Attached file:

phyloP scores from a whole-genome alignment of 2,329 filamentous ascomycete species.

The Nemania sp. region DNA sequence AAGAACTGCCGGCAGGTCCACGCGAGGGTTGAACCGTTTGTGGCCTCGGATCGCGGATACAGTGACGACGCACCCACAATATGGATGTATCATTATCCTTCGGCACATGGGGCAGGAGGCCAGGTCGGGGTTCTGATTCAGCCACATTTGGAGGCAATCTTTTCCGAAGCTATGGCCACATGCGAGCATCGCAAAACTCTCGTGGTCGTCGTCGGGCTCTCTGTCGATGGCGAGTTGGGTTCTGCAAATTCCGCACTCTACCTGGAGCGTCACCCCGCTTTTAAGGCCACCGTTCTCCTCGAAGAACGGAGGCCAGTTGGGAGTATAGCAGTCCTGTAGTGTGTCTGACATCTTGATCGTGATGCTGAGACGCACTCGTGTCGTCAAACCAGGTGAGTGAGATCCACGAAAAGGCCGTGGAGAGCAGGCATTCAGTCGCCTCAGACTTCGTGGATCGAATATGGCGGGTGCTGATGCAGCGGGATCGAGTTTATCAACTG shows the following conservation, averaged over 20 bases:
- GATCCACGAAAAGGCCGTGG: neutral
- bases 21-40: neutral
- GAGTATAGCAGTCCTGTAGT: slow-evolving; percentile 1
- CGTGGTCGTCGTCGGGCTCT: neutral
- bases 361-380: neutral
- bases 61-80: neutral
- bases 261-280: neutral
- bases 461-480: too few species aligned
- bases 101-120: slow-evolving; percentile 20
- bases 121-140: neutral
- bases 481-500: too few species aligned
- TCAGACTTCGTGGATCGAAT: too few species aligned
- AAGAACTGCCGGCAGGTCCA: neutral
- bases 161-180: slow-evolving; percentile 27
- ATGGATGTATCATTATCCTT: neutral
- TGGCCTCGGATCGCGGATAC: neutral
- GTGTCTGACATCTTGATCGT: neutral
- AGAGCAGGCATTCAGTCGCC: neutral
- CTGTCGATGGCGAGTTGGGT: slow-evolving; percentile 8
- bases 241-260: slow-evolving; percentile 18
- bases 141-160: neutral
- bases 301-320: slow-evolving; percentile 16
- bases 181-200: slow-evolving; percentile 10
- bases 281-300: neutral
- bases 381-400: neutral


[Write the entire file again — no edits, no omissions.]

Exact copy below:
phyloP scores from a whole-genome alignment of 2,329 filamentous ascomycete species.

The Nemania sp. region DNA sequence AAGAACTGCCGGCAGGTCCACGCGAGGGTTGAACCGTTTGTGGCCTCGGATCGCGGATACAGTGACGACGCACCCACAATATGGATGTATCATTATCCTTCGGCACATGGGGCAGGAGGCCAGGTCGGGGTTCTGATTCAGCCACATTTGGAGGCAATCTTTTCCGAAGCTATGGCCACATGCGAGCATCGCAAAACTCTCGTGGTCGTCGTCGGGCTCTCTGTCGATGGCGAGTTGGGTTCTGCAAATTCCGCACTCTACCTGGAGCGTCACCCCGCTTTTAAGGCCACCGTTCTCCTCGAAGAACGGAGGCCAGTTGGGAGTATAGCAGTCCTGTAGTGTGTCTGACATCTTGATCGTGATGCTGAGACGCACTCGTGTCGTCAAACCAGGTGAGTGAGATCCACGAAAAGGCCGTGGAGAGCAGGCATTCAGTCGCCTCAGACTTCGTGGATCGAATATGGCGGGTGCTGATGCAGCGGGATCGAGTTTATCAACTG shows the following conservation, averaged over 20 bases:
- GATCCACGAAAAGGCCGTGG: neutral
- bases 21-40: neutral
- GAGTATAGCAGTCCTGTAGT: slow-evolving; percentile 1
- CGTGGTCGTCGTCGGGCTCT: neutral
- bases 361-380: neutral
- bases 61-80: neutral
- bases 261-280: neutral
- bases 461-480: too few species aligned
- bases 101-120: slow-evolving; percentile 20
- bases 121-140: neutral
- bases 481-500: too few species aligned
- TCAGACTTCGTGGATCGAAT: too few species aligned
- AAGAACTGCCGGCAGGTCCA: neutral
- bases 161-180: slow-evolving; percentile 27
- ATGGATGTATCATTATCCTT: neutral
- TGGCCTCGGATCGCGGATAC: neutral
- GTGTCTGACATCTTGATCGT: neutral
- AGAGCAGGCATTCAGTCGCC: neutral
- CTGTCGATGGCGAGTTGGGT: slow-evolving; percentile 8
- bases 241-260: slow-evolving; percentile 18
- bases 141-160: neutral
- bases 301-320: slow-evolving; percentile 16
- bases 181-200: slow-evolving; percentile 10
- bases 281-300: neutral
- bases 381-400: neutral